Verse 7. In Herod, the Idumean, Edom's hatred found its concentrated expression. His attempt was to destroy him whom God had laid in Zion as the "sure foundation." -- William Kay.

Verse 7. It may be observed that the Jews afterward acted the same part toward the Christian church which the Edomites had acted toward them, encouraging and stirring up the Gentiles to persecute and destroy it from off the face of the earth. And God "remembered" them for the Christians' sakes, as they prayed him to "remember Edom" for their sakes. Learn we hence, what a crime it is, for Christians to assist the common enemy, or call in the common enemy to assist them, against their brethren. -- George Horne.

Verse 7. We are not to regard the imprecations of this Psalm in any other light than as prophetical. They are grounded on the many prophecies which had already gone forth on the subject of the destruction of Babylon, if, as we may admit, the Psalm before us was written after the desolation of Jerusalem. But these prophecies have not yet been fulfilled in every particular, and remain to be accomplished in mystic Babylon, when the dominion of Antichrist shall be for ever swept away, and the true church introduced into the glorious liberty of the sons of God, at the appearing of their Lord and Saviour Jesus Christ in his own kingdom. --William Wilson.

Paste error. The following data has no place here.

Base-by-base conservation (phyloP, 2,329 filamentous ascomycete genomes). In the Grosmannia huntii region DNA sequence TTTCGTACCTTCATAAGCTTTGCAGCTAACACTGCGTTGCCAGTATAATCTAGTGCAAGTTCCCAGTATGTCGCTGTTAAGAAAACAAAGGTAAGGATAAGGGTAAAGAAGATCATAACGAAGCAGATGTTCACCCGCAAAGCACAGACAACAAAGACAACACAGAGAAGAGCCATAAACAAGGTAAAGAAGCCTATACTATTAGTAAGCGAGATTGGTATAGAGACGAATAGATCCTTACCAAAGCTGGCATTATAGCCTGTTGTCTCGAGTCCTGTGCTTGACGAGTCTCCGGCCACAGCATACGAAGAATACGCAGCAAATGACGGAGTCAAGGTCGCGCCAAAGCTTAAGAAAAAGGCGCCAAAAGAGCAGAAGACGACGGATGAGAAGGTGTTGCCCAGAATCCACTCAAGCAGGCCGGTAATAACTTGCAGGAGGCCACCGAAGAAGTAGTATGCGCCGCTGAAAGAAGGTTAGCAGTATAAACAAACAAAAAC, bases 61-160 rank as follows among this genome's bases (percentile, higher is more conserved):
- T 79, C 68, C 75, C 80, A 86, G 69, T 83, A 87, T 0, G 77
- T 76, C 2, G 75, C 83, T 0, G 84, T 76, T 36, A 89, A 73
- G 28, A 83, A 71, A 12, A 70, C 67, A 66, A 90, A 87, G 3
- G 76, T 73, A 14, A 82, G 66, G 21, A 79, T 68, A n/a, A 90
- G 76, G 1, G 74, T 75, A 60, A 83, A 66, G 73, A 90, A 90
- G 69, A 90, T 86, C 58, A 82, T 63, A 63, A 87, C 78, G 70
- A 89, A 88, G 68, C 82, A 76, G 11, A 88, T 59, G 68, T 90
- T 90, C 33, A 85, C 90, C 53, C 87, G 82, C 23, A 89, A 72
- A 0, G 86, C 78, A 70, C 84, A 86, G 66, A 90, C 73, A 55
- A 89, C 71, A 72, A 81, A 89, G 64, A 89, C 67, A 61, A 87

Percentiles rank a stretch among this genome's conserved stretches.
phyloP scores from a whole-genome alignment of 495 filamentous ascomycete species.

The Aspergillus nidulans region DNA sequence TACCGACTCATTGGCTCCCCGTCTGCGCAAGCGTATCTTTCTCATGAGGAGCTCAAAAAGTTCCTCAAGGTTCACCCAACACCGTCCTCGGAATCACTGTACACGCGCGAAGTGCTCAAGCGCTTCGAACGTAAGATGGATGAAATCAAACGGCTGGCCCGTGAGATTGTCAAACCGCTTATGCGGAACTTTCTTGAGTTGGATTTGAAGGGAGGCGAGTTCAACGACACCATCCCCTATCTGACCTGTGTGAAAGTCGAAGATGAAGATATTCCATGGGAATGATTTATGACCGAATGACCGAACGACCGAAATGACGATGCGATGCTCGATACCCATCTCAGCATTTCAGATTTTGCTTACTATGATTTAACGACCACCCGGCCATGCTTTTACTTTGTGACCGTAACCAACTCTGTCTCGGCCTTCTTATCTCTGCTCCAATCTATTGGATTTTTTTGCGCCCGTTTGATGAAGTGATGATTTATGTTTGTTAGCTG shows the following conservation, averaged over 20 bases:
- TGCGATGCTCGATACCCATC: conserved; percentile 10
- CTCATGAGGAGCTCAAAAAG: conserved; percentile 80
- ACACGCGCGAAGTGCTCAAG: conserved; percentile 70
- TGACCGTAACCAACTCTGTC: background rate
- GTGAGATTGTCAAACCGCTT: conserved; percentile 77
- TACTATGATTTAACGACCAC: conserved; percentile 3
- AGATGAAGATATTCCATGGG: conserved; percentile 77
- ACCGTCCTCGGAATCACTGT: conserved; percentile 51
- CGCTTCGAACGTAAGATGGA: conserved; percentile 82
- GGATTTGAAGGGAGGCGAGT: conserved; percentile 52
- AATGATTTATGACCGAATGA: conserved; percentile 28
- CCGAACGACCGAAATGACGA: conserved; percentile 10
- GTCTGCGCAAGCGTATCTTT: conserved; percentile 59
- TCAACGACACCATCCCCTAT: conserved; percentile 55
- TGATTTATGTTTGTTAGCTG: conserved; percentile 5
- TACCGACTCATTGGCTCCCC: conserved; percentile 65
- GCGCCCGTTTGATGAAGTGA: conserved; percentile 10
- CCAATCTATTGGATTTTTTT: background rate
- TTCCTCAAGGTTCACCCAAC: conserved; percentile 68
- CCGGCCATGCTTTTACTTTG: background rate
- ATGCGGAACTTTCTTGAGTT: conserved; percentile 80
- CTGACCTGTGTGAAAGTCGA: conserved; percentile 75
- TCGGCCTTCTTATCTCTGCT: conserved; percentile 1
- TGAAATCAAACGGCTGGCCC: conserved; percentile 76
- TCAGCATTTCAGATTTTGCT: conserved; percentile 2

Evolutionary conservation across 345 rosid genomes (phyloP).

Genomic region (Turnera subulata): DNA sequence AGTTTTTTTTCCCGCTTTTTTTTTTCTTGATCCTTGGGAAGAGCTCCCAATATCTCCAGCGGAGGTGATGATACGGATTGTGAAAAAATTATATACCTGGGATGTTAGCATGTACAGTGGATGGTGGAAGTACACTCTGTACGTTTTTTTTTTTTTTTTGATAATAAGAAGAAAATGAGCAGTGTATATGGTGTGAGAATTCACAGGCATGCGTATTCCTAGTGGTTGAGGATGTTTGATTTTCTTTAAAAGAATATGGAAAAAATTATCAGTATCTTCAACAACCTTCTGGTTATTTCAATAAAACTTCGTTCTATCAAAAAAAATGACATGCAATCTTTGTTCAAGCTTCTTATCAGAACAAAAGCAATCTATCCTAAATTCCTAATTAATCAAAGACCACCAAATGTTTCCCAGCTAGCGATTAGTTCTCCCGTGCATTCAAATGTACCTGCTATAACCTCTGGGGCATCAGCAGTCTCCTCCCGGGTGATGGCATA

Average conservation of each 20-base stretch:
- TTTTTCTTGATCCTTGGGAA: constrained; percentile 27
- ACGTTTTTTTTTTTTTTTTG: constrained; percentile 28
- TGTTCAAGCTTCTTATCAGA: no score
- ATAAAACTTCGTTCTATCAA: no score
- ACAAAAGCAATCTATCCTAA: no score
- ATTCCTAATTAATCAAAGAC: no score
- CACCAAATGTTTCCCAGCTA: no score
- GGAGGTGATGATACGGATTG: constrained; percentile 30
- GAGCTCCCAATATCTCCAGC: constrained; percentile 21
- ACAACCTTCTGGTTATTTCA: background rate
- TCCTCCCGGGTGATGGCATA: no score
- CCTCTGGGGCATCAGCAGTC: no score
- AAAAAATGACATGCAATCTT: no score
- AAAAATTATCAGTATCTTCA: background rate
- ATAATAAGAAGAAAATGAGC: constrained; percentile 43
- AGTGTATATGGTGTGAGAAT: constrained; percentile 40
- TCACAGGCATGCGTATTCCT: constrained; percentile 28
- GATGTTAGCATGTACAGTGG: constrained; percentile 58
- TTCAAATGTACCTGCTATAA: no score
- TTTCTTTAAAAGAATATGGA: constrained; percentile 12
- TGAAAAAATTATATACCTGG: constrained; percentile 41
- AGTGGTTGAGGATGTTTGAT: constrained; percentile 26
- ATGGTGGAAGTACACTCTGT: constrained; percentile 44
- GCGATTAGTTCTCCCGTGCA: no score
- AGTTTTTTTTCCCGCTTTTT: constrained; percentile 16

Verse 7. Edom's hatred was the hatred with which the carnal mind in its natural enmity against God always regards whatever is the elect object of his favour. Jerusalem was the city of God. "Rase it, rase it even to the ground", is the mischievous desire of every unregenerate mind against every building that rests on the elect Stone of Divine foundation. For God's election never pleases man until, through grace, his own heart has become an adoring receiver of that mercy which while in his natural state he angrily resented and refused to own in its effects on other men From Cain to Antichrist this solemn truth holds always, good. --Arthur Pridham.

Verse 7-9. I do not know if the same feeling has occurred to others, but I have often wished the latter verses of this Psalm had been disjoined from this sweet and touching beginning. It sounds as if one of the strings on their well tuned harps was out of melody, as if it struck a jarring note of discord. And yet I know the feeling is wrong, for it is no more than what the Lord himself had foretold and declared should be the final desolation of proud Babylon itself: yet one longs more intensely for the period when the nations of the earth shall learn war no more; and every harp and every voice, even those of the martyred ones beneath God's altar loudest and sweetest of all, shall sing the Lord's songs, the song of Moses, and the Lamb, in that pleasant land, where no sighing and no tears are seen. --Barton Bouchier.



Verse 7. The hatred of the ungodly to true religion.

  1. Its cause.
  2. Its extent. "Rase it", etc.
  3. Its season for display: "in the day of Jerusalem" -- trouble, etc.
  4. Its reward: "Remember, O Lord."



"An Exposition upon some select Psalms of David ... Written by that faithful servant of God M. Robert Rollok ... And translated out of Latine into English by Charles Lumisden ... Edinborgh ... 1600", 8vo. contains a short exposition on Psalm 137. Of little value.]